Big Star – Playlist: The Very Best (2013)

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Big Star is a band that you know, at least by sound and structure, even if you never knew them, you know? Roundly ignored across two early-1970s releases, their’s was the sound of the college-rock scene of a decade later.

You weren’t alone if you never heard 1972’s impishly titled No. 1 Record, or the Alex Chilton-led 1973 project Radio City — recorded after fellow guitarist Chris Bell unexpectedly bolted. Co-founding member Andy Hummel left his bass duties after the follow up stiffed, and Big Star began a long journey toward second-generation ubiquitousness. A third album, essentially a Chilton project featuring original Big Star drummer Jody Stephens and a other local Memphis guests, was recorded but sat unreleased for years.

Heading into the 1980s, bands like R.E.M., Tommy Keene, Teenage Fanclub and Matthew Sweet all claimed portions of Big Star’s legacy as foundational elements in their sound. Heck, the Replacements even had a song — and it’s a great one — called “Alex Chilton.”

Still, the band’s moment was simply never to be. Bell had been killed in a car accident in 1978, leaving Chilton — a former frontman with the Box Tops who’d later fashioned his own idiosyncratic solo career — and Stephens to attempt an early-1990s reunion, with the addition of a pair of Posies. Then, Chilton himself was felled in 2010 of a heart attack.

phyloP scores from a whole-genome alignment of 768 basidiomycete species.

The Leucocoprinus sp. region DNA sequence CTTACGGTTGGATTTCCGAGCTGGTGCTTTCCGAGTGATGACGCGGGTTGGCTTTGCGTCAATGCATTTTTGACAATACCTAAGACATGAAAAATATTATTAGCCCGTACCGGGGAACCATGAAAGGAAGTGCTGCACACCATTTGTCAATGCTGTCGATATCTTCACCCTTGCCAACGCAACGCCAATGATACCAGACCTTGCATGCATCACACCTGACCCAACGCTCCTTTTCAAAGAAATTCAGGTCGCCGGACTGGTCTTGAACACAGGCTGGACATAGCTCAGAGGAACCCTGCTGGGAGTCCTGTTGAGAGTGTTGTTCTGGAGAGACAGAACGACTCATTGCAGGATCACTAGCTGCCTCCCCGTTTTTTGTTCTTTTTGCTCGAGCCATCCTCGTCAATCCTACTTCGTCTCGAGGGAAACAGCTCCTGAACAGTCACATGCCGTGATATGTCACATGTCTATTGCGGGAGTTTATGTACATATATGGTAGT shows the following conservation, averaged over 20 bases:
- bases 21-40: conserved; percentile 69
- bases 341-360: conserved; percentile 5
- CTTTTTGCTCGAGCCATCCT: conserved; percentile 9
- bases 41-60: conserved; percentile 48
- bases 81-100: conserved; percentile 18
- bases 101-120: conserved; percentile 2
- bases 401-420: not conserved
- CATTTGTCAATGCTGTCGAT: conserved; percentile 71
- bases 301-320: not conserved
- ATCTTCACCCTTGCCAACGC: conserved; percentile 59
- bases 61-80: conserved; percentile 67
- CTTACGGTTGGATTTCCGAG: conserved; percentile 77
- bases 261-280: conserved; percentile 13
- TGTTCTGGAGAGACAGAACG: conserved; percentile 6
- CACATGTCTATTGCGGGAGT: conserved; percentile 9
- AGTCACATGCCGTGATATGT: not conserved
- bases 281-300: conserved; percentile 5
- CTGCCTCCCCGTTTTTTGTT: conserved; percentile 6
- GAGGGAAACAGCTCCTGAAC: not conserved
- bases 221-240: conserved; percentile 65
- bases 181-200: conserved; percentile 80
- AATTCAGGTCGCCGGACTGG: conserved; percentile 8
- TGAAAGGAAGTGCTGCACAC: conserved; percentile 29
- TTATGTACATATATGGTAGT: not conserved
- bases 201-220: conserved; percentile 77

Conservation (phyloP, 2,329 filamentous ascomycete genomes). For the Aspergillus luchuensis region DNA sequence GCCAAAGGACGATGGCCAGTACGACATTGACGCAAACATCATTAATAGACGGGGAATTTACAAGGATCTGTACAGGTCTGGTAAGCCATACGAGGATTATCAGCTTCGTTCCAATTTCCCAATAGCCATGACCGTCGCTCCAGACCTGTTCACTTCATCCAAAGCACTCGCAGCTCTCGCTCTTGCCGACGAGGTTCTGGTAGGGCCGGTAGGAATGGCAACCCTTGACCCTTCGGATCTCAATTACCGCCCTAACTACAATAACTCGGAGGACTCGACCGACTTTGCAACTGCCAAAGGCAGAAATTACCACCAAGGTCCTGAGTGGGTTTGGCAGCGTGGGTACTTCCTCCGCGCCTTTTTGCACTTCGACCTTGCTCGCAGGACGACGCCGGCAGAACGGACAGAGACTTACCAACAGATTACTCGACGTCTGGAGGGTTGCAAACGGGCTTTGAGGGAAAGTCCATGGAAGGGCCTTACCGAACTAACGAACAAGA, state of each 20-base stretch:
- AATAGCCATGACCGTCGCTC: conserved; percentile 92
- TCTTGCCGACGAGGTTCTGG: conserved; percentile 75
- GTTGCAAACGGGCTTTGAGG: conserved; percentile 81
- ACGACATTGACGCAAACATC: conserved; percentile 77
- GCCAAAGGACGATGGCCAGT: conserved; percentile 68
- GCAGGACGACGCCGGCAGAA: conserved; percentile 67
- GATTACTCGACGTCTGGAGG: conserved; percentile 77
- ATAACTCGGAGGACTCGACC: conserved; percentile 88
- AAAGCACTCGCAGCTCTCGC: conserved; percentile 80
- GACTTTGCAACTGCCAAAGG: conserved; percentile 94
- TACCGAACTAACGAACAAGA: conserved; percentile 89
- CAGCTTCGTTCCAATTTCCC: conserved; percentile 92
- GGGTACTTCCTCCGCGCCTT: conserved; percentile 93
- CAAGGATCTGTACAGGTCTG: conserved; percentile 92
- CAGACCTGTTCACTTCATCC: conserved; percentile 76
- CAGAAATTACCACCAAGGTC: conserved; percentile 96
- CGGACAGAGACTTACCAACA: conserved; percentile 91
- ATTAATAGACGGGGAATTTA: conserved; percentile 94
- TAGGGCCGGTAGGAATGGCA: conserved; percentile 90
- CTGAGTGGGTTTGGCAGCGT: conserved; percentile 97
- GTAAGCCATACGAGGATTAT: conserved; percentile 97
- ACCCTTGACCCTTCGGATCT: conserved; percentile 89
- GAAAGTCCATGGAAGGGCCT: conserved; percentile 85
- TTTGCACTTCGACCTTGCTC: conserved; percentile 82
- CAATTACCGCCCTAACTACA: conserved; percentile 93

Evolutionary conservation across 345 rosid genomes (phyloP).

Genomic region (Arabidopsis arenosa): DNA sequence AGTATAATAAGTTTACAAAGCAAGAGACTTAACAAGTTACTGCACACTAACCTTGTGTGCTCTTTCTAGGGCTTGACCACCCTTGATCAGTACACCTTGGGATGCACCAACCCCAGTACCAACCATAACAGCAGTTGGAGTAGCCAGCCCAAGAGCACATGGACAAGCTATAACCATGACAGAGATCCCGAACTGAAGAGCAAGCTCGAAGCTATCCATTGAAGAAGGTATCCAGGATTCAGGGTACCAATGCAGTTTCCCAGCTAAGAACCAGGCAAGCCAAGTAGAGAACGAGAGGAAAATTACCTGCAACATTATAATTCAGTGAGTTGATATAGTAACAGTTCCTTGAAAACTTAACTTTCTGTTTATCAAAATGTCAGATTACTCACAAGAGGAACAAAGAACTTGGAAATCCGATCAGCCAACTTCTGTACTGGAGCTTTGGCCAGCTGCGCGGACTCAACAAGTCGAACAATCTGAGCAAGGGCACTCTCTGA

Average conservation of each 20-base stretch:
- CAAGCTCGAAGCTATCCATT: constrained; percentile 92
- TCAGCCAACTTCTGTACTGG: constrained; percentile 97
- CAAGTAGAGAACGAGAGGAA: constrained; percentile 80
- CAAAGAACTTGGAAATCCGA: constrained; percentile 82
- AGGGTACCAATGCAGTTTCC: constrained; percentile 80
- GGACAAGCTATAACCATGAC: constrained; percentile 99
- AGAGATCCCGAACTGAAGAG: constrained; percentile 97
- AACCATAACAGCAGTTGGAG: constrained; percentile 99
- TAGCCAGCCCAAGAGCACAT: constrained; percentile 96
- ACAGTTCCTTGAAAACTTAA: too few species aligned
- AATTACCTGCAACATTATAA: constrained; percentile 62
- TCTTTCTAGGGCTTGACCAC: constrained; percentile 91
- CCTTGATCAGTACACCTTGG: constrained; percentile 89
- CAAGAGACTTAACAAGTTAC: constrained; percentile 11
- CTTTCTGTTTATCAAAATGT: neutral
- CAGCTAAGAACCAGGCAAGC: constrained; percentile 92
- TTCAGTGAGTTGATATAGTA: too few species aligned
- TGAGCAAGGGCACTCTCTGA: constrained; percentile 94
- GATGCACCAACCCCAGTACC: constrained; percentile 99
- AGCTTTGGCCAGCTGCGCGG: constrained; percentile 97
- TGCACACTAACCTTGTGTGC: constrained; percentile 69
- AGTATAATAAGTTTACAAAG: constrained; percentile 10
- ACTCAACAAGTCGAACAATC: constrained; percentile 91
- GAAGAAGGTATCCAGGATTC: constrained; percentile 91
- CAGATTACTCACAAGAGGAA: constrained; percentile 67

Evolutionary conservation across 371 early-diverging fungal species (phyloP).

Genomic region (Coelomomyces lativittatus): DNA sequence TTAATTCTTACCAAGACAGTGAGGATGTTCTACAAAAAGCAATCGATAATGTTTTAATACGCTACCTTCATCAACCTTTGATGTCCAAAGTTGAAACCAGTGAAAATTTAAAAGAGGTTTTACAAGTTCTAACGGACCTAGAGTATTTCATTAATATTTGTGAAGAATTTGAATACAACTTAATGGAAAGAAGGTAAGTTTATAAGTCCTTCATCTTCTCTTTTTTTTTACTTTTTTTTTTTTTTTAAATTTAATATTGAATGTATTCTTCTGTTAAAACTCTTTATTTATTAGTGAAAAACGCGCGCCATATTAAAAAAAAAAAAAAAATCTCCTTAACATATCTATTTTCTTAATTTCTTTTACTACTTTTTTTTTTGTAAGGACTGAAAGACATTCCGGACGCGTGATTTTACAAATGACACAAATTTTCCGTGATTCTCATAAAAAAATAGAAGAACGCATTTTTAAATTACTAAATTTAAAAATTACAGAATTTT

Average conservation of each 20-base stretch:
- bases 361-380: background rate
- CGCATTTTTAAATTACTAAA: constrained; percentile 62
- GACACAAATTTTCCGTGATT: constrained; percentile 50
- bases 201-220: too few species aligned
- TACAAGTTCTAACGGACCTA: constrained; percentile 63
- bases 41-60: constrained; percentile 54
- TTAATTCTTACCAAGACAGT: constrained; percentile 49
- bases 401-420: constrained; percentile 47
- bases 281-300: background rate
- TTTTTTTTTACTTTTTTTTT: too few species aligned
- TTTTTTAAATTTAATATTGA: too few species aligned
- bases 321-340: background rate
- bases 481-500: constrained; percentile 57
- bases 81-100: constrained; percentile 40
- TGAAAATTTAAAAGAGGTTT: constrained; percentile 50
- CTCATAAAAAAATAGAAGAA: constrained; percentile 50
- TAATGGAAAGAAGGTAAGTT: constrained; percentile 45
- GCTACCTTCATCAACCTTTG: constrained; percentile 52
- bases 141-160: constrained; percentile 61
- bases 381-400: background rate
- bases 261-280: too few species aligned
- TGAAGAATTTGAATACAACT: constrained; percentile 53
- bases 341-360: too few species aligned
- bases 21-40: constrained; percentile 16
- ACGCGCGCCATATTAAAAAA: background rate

And yet, this shooting star never quite became extinguished, either. A new documentary exploring their troubled, yet persistently influential career called Nothing Can Hurt Me saw release this year, even as this 14-song sampler was constructed from the group’s trio of ’70s releases, along with selects cuts from a 1993 reunion performance at the University of Missouri. Playlist: The Very Best is due November 26, 2013 via Legacy.

Though it spans the gamut from “In the Street” (now best known as the theme song for TV’s “That ’70s Show”) to “September Gurls” (later covered by the Bangles) to a stunning later-period reading of Bell’s “I am the Cosmos,” we’d hesitate to assert that Playlist might finally win Big Star its rightful place amongst a constellation of hipster heirs. Still, it’s certainly another reminder of why they should have been there all along.

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